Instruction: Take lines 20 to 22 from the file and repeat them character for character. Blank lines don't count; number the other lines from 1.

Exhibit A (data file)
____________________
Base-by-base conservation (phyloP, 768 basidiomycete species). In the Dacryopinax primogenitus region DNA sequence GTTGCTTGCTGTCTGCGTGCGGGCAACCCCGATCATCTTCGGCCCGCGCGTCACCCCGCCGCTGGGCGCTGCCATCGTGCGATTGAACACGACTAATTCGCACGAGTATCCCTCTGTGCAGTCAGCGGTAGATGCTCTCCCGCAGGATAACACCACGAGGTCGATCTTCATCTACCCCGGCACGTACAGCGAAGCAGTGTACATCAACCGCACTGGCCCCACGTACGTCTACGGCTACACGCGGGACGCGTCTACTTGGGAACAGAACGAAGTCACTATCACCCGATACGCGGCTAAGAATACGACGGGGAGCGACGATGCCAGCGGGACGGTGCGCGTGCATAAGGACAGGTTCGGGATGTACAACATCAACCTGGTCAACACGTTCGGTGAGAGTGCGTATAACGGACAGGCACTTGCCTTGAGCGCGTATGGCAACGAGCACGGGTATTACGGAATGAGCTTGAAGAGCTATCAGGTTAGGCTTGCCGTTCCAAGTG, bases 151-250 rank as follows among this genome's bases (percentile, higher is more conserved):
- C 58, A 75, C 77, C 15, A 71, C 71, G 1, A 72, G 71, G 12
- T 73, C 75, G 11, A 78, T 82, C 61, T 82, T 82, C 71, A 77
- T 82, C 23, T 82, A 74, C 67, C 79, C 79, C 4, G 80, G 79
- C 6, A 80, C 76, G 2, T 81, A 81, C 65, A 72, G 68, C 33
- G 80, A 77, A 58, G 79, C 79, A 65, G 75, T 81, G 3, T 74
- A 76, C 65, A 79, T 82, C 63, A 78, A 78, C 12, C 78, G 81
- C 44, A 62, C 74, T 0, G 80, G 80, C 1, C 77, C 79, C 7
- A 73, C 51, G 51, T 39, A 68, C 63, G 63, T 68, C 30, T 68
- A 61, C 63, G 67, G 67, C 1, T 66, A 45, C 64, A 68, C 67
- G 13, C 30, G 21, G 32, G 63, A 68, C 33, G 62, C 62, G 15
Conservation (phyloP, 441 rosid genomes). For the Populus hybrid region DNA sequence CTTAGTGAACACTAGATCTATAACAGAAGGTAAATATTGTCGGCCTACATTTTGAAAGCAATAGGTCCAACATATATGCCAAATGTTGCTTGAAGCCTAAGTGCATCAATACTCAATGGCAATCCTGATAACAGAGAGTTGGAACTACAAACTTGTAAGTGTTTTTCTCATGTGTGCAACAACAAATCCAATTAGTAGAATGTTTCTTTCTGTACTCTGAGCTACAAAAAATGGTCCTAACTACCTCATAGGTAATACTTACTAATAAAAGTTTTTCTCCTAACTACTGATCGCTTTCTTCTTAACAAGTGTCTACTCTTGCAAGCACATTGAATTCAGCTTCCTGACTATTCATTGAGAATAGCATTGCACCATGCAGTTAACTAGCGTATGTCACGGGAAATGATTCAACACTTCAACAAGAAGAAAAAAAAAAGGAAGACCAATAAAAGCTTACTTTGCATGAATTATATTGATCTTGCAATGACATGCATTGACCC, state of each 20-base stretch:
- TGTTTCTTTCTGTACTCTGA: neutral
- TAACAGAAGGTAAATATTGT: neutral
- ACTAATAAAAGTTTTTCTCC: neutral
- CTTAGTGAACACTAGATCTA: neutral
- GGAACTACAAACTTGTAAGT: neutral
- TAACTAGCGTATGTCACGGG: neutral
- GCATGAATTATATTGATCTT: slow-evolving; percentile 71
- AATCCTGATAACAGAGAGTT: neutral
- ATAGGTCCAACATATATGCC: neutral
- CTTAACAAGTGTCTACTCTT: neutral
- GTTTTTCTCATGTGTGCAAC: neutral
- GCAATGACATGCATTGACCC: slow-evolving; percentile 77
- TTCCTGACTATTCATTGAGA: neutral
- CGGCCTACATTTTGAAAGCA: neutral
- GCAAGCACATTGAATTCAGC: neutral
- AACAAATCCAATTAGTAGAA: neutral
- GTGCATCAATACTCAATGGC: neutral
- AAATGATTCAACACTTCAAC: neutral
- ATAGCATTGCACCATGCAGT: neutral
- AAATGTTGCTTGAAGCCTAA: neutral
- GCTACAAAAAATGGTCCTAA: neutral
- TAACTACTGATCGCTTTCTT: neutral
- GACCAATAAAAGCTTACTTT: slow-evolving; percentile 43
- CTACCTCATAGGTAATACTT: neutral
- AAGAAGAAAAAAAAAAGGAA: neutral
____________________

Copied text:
- AATCCTGATAACAGAGAGTT: neutral
- ATAGGTCCAACATATATGCC: neutral
- CTTAACAAGTGTCTACTCTT: neutral